Potato salad

Potato salad is a dish made from boiled potatoes and a variety of other ingredients. It is generally considered a side dish, as it usually accompanies the main course. Potato salad is widely believed to have originated in Germany, spreading largely throughout Europe, European colonies and later Asia.[1][2] American potato salad most likely originated from recipes brought to the U.S. by way of German and other European immigrants during the nineteenth century.[2][1] American-style potato salad is served cold or at room temperature. Ingredients often include mayonnaise or a mayonnaise-like substitute (such as yogurt or sour cream), herbs, and vegetables (such as onion and celery).[3] Asian-style potato salad is similar to American-style potato salad, but has a sweeter and eggier flavor.

Potato salad
Potato salad with egg and mayonnaise.jpg
Potato salad with egg and mayonnaise
TypeSalad
CourseSide dish
Serving temperatureWarm or cold
Main ingredientsPotatoes, mayonnaise

Japanese potato salad ("potesara")Edit

There is a different variation of potato salad in Japan also known as "potesara". It traditionally consists of mashed boiled potatoes, cucumber, onion, carrot, boiled eggs, and ham mixed with Kewpie mayonnaise, rice vinegar, and karashi mustard. It is believed that the Japanese version of potato salad is derived from the Russian Olivier salad, which was inspired by Western culture.[4] From 1633 to 1853, Japan's borders were closed to foreign influence under the isolationist foreign policy known as Sakoku. After the Kanagawa Treaty, the ban was lifted, and, during the Meiji Restoration, Western customs began to influence parts of Japanese culture such as its cuisine.[5]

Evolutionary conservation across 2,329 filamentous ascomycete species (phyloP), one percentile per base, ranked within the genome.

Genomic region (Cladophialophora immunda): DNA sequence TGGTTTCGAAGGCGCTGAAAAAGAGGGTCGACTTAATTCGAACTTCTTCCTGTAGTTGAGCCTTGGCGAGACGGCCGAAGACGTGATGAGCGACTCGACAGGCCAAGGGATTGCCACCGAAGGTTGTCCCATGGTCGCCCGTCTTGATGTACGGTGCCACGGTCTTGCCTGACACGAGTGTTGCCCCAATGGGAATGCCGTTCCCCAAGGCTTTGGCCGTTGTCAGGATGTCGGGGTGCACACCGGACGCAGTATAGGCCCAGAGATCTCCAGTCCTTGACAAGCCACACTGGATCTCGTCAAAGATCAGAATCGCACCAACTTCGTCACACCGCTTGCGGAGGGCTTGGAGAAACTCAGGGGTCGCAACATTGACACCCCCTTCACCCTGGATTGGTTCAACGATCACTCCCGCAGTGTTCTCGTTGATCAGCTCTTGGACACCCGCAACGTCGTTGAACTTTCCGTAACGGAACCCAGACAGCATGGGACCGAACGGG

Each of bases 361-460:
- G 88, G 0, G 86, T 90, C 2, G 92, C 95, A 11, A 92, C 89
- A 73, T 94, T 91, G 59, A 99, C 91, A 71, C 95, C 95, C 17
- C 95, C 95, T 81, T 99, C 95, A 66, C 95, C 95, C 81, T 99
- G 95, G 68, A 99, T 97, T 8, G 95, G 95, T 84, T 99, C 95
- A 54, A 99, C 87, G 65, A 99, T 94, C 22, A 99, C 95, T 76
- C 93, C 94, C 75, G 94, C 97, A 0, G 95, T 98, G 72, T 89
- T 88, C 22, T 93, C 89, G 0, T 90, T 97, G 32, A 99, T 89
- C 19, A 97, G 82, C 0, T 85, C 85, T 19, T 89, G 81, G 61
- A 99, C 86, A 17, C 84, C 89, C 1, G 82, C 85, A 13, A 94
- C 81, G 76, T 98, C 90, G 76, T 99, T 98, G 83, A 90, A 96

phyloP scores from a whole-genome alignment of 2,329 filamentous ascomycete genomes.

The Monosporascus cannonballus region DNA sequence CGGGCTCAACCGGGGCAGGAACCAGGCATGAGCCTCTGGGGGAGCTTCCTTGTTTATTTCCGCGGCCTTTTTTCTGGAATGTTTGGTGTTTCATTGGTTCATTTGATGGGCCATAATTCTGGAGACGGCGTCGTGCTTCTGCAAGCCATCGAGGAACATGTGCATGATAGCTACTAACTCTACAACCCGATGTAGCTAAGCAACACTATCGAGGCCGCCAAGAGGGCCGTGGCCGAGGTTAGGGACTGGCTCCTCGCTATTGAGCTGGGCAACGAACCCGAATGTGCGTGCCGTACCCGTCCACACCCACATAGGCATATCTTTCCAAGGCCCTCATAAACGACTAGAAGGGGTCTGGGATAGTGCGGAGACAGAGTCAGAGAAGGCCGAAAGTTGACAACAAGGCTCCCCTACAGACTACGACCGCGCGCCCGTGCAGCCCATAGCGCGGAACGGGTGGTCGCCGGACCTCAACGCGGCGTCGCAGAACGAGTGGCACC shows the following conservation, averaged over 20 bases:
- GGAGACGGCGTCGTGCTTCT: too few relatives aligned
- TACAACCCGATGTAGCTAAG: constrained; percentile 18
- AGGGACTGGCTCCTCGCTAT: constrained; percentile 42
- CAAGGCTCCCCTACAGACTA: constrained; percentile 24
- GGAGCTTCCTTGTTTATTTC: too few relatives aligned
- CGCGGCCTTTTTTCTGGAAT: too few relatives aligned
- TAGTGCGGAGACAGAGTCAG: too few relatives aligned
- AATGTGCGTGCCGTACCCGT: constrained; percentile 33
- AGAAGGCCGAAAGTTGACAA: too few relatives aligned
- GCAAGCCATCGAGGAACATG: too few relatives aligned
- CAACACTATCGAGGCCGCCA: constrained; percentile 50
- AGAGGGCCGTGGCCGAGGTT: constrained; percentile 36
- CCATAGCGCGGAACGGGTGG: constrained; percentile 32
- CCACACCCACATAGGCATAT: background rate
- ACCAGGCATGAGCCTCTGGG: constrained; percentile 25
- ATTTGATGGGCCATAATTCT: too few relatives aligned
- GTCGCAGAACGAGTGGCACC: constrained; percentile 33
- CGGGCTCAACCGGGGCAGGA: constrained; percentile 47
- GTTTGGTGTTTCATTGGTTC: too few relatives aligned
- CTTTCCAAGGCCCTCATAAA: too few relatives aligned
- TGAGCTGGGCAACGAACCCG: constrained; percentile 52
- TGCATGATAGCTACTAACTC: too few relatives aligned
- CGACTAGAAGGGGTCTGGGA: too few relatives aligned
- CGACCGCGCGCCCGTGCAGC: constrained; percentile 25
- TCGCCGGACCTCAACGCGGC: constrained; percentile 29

Japanese potesara

The origin of the potato salad is theorized to have appeared in 1896 when a Japanese chef attempted to recreate the Olivier salad.[6] After the first attempt was made, the potato salad recipe gained exposure and became published. The first potato salad recipe to be published in Japan is in the recipe book called the "Western Cooking Method" which called for homemade mayonnaise.[7] However, as Kewpie became a commercial mayonnaise in the 1950s, it made the potato salad recipe more accessible.[8] By 1972, potesara had become a common side dish that was considered the 'most familiar and loved salad' within Japanese households which is now often paired with main dishes.[9] It is most commonly seen in bento boxes, katsu, or in sandos and is usually served cold. As the side dish gained popularity in Japan, it also became a common dish in South Korea.[citation needed]

See alsoEdit

ReferencesEdit

  1. ^ a b "» Potato Salad: History". www.guampedia.com. Retrieved 6 March 2017., backup
  2. ^ a b Olver, Lynne. "The Food Timeline: history notes--salad". The Food Timeline. Archived from the original on 8 April 2020.
  3. ^ "American Potato Salad Recipe". kraftrecipes.com. Retrieved 6 March 2017.
  4. ^ "【ニッポンの洋食シリーズ】もはや和食の風格? ポテトサラダの物語 〈tenki.jp〉". AERA dot. (アエラドット) (in Japanese). 8 April 2017. Retrieved 26 February 2021.
  5. ^ Team, Japanfood (4 June 2020). "History of Japanese Cuisine". Japan Food Style. Retrieved 1 March 2021.
  6. ^ Chowhound. "Japanese Potato Salad Is the Only Side You Need for Labor Day". Chowhound. Retrieved 1 March 2021.
  7. ^ "【ニッポンの洋食シリーズ】もはや和食の風格? ポテトサラダの物語 〈tenki.jp〉". AERA dot. (アエラドット) (in Japanese). 8 April 2017. Retrieved 1 March 2021.
  8. ^ Itoh, Makiko (18 July 2020). "Potesara: Japan's 'most familiar and loved salad'". The Japan Times. Retrieved 1 March 2021.
  9. ^ "ポテトサラダが映し出す日本人のマヨネーズへの情熱". JBpress(日本ビジネスプレス) (in Japanese). 6 October 2017. Retrieved 1 March 2021.